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Performing Arts

Film Review: Beautiful Hills of Brooklyn

If I ever had any doubt about whether "the ordinary" mattered, Beautiful Hills of Brooklyn drove such doubt away. Based on a true story, and adapted from the play by Ellen Cassedy, Beautiful Hills of Brooklyn is a life portrait of Jessie Singer Sylvester, a retired elderly Jewish woman living on a pension in 1976 who is confronting the changes in her life and in her beloved Brooklyn neighborhood.

In the Family

Last night I watched Joanna Rudnick's intimate and informative documentary, "In the Family," about the BRCA genetic mutations that cause a predisposition to breast and ovarian cancer. Using her own story as the framework for the film - she learned that she is a BRCA mutation carrier at age 27 - Rudnick speaks with cancer survivors, doctors, genetic counselors, other "previvors" like herself, and family members about what it's like to know that your body is, as she puts it, a "time bomb."

Blu Greenberg and Orthodox Feminism

Crossposted on JVoices

Two years ago this week, the indomitable Blu Greenberg, who is best known for her feminist work within Orthodox Judaism, was honored with Hadassah's highest honor

Funny Fanny's Ziegfield Debut

Ah, Fanny Brice. The name alone evokes the image of a Jewish woman on-stage in glamorous costume, making fun of herself. Well, that and, of course, Barbra Streisand singing “People.” This week marks the 98th anniversary of Ms. Brice’s iconic debut in Ziegfield’s Follies as “Sadie Salome,” her breakthrough role.

Emma's Revolution!

It's unlikely that Emma Goldman predicted her legacy would inspire the name of an activist folk music duo, but perhaps she did. Over the weekend, I had the delight of seeing Emma's Revolution, a "musical uprising of truth and hope from award-winning, activist songwriters" perform with feminist folk music pioneer Holly Near.

"At Home in Utopia": An Interview with Filmmaker Michal Goldman

Filmmaker Michal Goldman's At Home in Utopia is a new documentary that traces the history of these "Bronx utopias," focusing on the United Workers Cooperative Colony, or simply "The Coops."

Our Noses, Ourselves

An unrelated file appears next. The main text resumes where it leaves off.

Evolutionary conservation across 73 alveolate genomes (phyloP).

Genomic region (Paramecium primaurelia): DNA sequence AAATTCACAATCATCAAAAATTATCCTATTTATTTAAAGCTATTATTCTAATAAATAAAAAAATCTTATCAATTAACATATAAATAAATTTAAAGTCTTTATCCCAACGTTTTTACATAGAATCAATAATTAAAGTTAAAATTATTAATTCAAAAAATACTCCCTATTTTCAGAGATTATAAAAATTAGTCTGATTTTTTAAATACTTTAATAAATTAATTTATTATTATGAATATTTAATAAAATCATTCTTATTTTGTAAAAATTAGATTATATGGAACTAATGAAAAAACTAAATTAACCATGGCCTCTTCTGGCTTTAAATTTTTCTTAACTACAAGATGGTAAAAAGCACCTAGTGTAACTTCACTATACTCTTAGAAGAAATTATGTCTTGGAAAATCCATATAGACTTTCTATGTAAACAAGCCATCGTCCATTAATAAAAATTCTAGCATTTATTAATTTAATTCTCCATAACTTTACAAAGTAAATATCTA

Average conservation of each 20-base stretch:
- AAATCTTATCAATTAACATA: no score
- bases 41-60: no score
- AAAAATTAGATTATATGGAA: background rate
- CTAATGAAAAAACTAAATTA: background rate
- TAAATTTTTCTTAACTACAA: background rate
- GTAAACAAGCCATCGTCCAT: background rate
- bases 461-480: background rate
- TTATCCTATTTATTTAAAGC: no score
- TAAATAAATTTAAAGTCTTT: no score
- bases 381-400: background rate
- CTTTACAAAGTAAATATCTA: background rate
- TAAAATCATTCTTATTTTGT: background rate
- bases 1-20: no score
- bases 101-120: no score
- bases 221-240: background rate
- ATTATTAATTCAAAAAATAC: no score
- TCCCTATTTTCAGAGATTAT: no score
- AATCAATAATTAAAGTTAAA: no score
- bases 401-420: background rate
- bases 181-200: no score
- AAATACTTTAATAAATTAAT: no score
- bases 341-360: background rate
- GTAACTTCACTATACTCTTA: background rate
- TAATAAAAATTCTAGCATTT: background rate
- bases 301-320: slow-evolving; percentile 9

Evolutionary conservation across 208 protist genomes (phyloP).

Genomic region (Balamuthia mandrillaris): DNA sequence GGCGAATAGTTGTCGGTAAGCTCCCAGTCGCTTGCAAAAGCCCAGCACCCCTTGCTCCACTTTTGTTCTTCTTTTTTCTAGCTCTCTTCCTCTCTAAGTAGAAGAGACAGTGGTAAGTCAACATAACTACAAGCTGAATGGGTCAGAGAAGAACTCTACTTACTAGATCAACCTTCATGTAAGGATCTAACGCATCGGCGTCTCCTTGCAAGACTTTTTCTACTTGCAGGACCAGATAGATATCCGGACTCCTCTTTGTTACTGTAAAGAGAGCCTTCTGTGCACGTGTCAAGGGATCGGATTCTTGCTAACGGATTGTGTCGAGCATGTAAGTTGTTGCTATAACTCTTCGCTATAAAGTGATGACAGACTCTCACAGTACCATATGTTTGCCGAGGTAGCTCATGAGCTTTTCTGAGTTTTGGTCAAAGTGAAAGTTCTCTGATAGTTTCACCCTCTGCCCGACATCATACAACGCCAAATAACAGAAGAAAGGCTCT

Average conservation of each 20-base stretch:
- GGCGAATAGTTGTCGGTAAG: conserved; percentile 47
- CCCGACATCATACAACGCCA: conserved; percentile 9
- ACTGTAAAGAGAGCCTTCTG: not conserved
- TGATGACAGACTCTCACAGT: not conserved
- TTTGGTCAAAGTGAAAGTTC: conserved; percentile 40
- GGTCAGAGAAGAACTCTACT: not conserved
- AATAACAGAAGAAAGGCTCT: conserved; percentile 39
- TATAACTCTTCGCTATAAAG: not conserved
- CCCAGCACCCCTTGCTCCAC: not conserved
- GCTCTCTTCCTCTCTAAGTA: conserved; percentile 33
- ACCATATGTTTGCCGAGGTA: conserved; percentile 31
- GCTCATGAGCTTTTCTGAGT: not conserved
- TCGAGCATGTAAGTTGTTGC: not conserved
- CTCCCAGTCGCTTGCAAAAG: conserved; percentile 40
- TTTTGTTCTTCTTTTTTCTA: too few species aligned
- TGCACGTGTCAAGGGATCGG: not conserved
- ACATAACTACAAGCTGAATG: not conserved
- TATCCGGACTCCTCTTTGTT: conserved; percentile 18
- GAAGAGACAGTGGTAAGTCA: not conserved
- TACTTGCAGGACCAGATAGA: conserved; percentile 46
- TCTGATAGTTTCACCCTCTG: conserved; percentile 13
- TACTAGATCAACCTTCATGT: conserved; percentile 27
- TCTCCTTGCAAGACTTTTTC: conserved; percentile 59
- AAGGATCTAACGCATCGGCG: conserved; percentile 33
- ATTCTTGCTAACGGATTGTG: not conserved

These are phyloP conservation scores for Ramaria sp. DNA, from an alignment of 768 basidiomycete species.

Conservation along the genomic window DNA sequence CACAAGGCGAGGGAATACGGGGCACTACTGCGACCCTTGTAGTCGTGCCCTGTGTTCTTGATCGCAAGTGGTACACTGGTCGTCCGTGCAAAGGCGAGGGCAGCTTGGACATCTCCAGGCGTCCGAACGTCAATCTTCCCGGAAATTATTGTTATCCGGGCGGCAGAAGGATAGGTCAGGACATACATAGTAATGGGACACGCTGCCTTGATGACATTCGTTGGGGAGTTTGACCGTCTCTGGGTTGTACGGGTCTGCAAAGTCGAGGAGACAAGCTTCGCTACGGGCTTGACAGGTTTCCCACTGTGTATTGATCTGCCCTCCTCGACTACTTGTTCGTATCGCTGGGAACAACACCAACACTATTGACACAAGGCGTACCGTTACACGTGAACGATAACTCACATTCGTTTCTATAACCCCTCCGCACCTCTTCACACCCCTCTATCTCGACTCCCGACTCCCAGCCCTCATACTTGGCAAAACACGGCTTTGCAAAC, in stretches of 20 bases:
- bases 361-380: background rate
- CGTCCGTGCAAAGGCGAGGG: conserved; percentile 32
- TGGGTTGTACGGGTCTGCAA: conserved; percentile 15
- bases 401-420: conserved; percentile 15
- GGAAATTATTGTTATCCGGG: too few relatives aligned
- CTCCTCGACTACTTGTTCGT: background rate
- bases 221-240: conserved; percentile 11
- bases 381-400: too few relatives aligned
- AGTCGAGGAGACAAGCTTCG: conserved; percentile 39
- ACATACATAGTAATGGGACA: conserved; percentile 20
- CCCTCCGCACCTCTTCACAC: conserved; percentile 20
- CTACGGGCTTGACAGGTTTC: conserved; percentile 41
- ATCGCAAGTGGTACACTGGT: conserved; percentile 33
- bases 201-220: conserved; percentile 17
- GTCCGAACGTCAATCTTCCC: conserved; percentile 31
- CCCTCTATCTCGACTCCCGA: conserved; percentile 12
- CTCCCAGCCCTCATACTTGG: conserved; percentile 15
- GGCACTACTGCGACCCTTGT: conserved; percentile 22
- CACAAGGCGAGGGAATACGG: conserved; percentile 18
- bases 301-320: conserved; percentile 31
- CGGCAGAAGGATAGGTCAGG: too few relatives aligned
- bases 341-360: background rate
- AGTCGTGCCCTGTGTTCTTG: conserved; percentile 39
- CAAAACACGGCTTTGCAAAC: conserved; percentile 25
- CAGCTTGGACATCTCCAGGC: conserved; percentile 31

Anyone who was charmed by Jennifer Grey in Dirty Dancing and Ferris Bueller's Day Off could not help but mourn the loss of Jennifer's face after her nose job, (and other facial re-constructions).  What Grey thought to be "enhancements" only resulted in dried up acting gigs and disenchanted fans. 

"25 Questions for a Jewish Mother"

On Saturday night, I saw Judy Gold's one-woman show 25 Questions for a Jewish Mother.

The title of her show was inspired by her quest, in partnership with playwright Kate Moira Ryan, to interview more than 50 Jewish mothers around the country, of different ages and Jewish backgrounds.

From Tekhines to Tap Dance

Ever seen women with headscarves doing Vaudeville? Last week's Forward featured an article about Atara, an association of Torah observant artists whose new mission is to bring Orthodox female artists and performers together to nurture their creative expression -- be it through theatre, music, art, spoken word, etc. -- within a halachic framework. 

Making Trouble in Boston

Yesterday I finally got to see Making Trouble, the film produced by the Jewish Women's Archive, on the big screen. After sold-out shows at film festivals around the country (plus Jerusalem!), Making Trouble made its Boston premiere as part of the Boston Jewish Film Festival. Though I've seen the film several times, and in various versions, it was exciting to see it in a theater, with a big audience.

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Jewish Women's Archive. "Performing Arts." (Viewed on July 21, 2018) <https://jwa.org/topics/performing-arts>.

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